In two novellas and nine stories largely set in her native West Virginia, Pancake explores the consequences of one of the most brutal industries in America — coal mining — and its collateral damage: poverty, drug abuse, domestic abuse, suicide, child neglect, alcoholism and violence.
What a joy it is to hear her wild, true-blue voice again. Now based in Seattle, Pancake grew up in Romney, a town that in so many ways — all of them portrayed here, in these keenly felt tales about the loss of Appalachian identity and culture — she has never left.
The book opens with “In Such Light,” a novella about a troubled college freshman desperate to escape her rural background. Home for the summer, by day, Janie’s a “popcorn girl” at a once-glamorous theater; by night she hangs out with her mentally disabled uncle Bobby and his neighbor, a local bad-boy with a mean streak Janie mistakes for sensitivity.
Though she relies on Bobby for company, his freakish behavior and peculiar speech patterns embarrass Janie, who sees in them reflections of her own limitations. In both characters, Pancake hints at the damning legacy of Big Coal’s greed and waste. Janie’s impressions of the still functioning parts of her uncle’s brain, though, evoke an enduring ethos no amount of environmental devastation can wipe out:
“Some parts had melted in the heat … tarnished and clotted together like clock guts after a fire — the part that did numbers, the part that managed cause and effect, the part that gauged how funny things really were — while other parts in that dark crowded space still gleamed and whirred, unscathed — the part that could sustain a conversation, the part sensitive to her grandmother’s tireless social skill drills, the part that remembered things.”
As the weeks pass, her uncle’s poignant search for companionship and love reconcile Janie to values buried deep in their shared past. Their relationship, like so many others in Me and My Daddy, echoes the characters’ unbreakable attachment to the land and to family.
All of Pancake’s characters undergo some form of haunting. In the endearing “Mouseskull,” 10-year-old Lainey wears the still-decaying titular skull round her neck as an amulet against the ghosts that haunt her family home, with its “few rooms that comfort, many that scare” — including the one her grandfather killed himself in several years earlier.
In “Arsonists,” two retired strip miners try to cope with paralyzing PTSD, a result of the coal company’s mountain-top removal blasting and the mysterious house fires that have followed. Their town, once a place “that used to make things, not chemicals, electricity, gasoline, but things you could actually touch,” can no longer support life.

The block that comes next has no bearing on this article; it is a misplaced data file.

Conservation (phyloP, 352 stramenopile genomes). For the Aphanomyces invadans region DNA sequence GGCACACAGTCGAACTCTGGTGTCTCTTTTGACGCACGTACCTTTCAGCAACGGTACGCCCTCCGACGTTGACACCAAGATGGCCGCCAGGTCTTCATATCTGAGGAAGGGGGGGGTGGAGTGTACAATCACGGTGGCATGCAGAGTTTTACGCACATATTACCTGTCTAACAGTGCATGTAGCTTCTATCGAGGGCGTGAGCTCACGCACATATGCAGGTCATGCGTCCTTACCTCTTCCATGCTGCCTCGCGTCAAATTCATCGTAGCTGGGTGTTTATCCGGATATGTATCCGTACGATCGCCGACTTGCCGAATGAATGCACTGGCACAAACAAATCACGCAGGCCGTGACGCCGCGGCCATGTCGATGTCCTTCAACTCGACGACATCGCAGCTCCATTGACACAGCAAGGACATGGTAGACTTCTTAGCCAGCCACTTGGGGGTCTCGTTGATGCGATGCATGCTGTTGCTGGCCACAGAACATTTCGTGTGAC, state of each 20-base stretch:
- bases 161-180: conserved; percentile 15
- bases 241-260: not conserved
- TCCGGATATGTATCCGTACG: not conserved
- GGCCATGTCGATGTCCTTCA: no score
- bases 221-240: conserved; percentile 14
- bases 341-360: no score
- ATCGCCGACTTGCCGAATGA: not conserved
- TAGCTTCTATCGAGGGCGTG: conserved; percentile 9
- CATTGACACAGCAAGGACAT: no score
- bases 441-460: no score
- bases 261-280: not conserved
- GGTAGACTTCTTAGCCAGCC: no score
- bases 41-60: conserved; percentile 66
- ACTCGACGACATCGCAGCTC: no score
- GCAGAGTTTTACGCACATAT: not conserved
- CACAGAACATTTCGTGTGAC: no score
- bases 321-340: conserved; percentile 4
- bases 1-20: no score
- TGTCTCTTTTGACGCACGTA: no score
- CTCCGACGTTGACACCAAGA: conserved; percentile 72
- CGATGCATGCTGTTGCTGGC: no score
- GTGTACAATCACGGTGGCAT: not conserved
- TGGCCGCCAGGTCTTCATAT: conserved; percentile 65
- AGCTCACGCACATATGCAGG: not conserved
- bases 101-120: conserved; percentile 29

The uncle of a young girl in “Rockhounds” obsesses over his belief that the family dogs are dying after drinking the poisonous run-off from fracking. In “Honeyvines,” a local camp counselor who responds to the needy, “hug thirsty” children from an underprivileged community is wrongly accused of inappropriate touching by a well-meaning but clueless outsider.
The title story presents the cockeyed world of a 3-year-old boy spending the day with his meth-addicted father in an unheated house where Dad sits and smokes “his nerve medicine.” The visit culminates in a betrayal that leaves the boy clinging to the only “real world” he knows, populated by his toy Power Rangers, trying, like so many of Pancake’s characters, to find a voice for sorrow so great it feels like “stones cracking … walls unsealing.”
Pancake counts fellow West Virginians Breece D’J Pancake (they are distantly related) and Jayne Anne Phillips as two of her biggest influences. Like them, she honors the people of Appalachia without prettying them up or dumbing them down. The inventive language found in this collection — a heady, jostling mix of words that feel new-minted and old at once — conveys the richness of the language she grew up with.
“Him. Helling up a hillside in thin snow won’t melt, rock-broke, brush-broke, crust-cracking snow throat felt,” begins one story. Characters are “raptured” by certain scents; a grandfather has “sniftered” a secret “without being told.” Dread comes witch-fingering” in; a character’s throat is “stobbed up” with grief. The last child in a family is described as “that ruint runt of Revie’s four boys. End piece didn’t come right.”
In this “land being destroyed faster and more spectacularly than almost anywhere else in the besieged United States,” you might think there couldn’t be much left to celebrate. “It was the emptiest place he’d ever felt,” thinks one character, wondering “how you could kill a piece of ground without moving it anywhere.”
But Pancake, the seventh generation of her family to grow up there, kindles a spirit still powerfully alive, surviving amid the wreckage. The stories in Me and My Daddy end on hopeful notes, her characters triumphing in small ways, quietly reconnecting their broken parts — because “still the land sings” to them and in them.
“And not just a singing,” she writes, “but louder, stronger, I tell you, every month it gets easier to hear. Because — listen — when everything is losing, everything is lightening, the distance between us thins and sheds. This is what loss gives. In these delicate, sharp, and beautiful, these brilliant unraveling days.”
(This review ran in the Atlanta Journal-Constitution on June 21 2015.)